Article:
RequestHeader set X-Skip-Kerberos true

and this will move on to form authentication.

Troubleshooting

If you have issues with the configuration of Kerberos in your environment, here is a few steps or tips that might help you finding the source of the issue.

Exception Realm not local to kdc while getting initial credentials while testing the kinit

  • The Real defined in the keytab file is probably incorrect. If you are using AD, by default, the real name is the DNS domain name (not the Netbios domain name) in upper case

Exception Cannot create LoginContext, disabling Kerberos module during startup of the Nuxeo Platform server

  • In the file java.login.config, verify that keytab file's path is properly set.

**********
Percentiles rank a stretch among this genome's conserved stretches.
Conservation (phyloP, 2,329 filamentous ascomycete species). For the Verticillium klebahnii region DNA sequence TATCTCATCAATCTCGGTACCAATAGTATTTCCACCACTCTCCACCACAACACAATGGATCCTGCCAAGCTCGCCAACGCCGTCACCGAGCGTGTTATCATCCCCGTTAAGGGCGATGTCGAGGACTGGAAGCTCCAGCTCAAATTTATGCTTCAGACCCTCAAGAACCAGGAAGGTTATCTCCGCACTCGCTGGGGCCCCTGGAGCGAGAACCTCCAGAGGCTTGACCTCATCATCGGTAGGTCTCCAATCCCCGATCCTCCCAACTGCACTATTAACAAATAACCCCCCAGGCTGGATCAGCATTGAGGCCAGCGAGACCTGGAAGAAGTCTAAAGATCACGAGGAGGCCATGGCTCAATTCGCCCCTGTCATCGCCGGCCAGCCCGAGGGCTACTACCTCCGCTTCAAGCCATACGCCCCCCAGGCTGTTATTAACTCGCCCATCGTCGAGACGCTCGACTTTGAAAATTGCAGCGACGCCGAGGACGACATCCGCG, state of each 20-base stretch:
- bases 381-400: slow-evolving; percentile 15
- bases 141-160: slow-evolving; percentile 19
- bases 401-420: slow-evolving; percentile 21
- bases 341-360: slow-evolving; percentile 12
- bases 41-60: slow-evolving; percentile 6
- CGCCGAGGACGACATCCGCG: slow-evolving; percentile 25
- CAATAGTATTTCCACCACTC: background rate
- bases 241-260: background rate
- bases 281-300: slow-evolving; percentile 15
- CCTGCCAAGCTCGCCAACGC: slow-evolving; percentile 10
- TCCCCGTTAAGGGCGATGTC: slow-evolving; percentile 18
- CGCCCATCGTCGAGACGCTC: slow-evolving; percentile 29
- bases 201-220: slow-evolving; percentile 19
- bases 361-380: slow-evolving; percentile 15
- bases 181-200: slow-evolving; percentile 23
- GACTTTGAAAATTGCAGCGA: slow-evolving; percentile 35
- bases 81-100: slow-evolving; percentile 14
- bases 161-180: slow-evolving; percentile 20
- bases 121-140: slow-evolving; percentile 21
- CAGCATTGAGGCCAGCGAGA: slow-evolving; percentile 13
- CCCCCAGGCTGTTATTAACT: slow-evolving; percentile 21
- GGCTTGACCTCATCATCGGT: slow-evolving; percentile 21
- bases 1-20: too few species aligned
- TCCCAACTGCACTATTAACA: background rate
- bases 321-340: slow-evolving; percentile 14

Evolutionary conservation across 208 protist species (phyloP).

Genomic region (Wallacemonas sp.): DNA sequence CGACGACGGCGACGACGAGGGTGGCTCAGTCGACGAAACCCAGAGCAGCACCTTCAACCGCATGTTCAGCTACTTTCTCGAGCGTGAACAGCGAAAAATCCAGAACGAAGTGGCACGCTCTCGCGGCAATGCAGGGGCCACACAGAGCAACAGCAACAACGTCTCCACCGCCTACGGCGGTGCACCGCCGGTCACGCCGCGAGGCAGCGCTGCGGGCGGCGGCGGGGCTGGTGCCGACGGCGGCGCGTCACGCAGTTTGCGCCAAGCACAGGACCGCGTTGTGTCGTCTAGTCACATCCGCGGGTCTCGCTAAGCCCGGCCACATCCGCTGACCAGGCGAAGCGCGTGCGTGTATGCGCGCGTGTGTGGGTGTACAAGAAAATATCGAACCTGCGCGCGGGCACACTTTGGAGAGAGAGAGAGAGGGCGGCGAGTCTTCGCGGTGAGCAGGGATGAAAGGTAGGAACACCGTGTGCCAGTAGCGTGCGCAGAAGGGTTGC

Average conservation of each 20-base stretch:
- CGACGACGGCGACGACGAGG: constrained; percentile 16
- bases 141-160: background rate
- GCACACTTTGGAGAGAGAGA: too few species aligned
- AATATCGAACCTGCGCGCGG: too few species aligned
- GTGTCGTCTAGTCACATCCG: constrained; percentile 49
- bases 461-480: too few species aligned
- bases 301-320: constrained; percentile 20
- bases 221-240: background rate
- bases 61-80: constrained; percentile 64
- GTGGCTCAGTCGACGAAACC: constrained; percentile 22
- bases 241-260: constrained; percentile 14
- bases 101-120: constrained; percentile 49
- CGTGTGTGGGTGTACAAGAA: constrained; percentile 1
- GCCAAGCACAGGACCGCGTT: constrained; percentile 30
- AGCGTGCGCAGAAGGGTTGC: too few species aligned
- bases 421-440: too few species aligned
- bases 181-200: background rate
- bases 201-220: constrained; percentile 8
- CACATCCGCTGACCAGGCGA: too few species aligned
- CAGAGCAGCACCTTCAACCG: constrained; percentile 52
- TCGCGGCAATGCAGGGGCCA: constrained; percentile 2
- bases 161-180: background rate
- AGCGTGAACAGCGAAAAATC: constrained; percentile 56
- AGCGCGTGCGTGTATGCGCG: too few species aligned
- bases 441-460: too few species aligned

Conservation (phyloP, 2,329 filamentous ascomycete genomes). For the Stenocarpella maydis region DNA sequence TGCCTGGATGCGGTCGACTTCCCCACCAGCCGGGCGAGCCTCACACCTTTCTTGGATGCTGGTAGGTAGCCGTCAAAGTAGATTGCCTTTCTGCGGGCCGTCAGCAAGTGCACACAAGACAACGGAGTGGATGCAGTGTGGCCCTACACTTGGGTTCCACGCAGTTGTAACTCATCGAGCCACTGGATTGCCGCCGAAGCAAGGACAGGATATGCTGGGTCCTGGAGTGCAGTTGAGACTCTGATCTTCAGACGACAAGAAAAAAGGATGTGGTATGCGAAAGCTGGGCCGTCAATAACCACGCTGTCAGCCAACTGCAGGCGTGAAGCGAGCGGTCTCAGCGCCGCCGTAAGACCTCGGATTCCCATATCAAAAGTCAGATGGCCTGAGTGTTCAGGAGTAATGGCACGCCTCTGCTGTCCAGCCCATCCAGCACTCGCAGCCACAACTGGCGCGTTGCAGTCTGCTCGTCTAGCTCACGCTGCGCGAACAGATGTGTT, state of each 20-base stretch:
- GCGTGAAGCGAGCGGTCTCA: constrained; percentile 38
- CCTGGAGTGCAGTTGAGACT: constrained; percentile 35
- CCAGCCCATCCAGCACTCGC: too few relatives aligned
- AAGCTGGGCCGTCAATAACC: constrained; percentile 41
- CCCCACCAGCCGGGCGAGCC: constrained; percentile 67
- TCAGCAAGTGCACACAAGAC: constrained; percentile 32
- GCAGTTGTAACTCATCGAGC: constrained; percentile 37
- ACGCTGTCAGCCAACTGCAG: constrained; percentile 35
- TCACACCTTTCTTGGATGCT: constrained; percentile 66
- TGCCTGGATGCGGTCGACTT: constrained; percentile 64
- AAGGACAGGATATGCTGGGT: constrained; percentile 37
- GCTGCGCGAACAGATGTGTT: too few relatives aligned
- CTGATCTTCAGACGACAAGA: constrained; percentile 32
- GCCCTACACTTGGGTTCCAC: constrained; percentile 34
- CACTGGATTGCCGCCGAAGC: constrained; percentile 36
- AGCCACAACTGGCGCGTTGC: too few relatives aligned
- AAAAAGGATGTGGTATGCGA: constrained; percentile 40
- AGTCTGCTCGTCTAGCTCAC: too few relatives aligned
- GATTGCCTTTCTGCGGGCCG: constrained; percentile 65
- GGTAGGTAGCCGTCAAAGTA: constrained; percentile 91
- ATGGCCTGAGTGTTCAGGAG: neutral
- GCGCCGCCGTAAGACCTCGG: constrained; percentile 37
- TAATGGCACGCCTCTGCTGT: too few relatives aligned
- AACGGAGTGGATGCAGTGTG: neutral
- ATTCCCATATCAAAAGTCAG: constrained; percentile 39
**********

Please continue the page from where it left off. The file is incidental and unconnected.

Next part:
• In the file java.login.config, verify that the principal set is correct.

Tips for troubleshooting :

  • It is possible to get the values of the principals present in the keytab file by executing the command kutil. More details on the Oracle documentation.
  • To enable the debug mode in the logs for Kerberos, edit the nuxeo.conf file to add -Dsun.security.krb5.debug=true

More troubleshooting tips on the Oracle documentation.

Upgrade Notes

If you are upgrading from a version of the package lower than 1.3.0 (i.e. from Nuxeo 5.x), remove the -Djava.security.auth.login.config=xxx option from your nuxeo.conf: it is now automatically added by the package.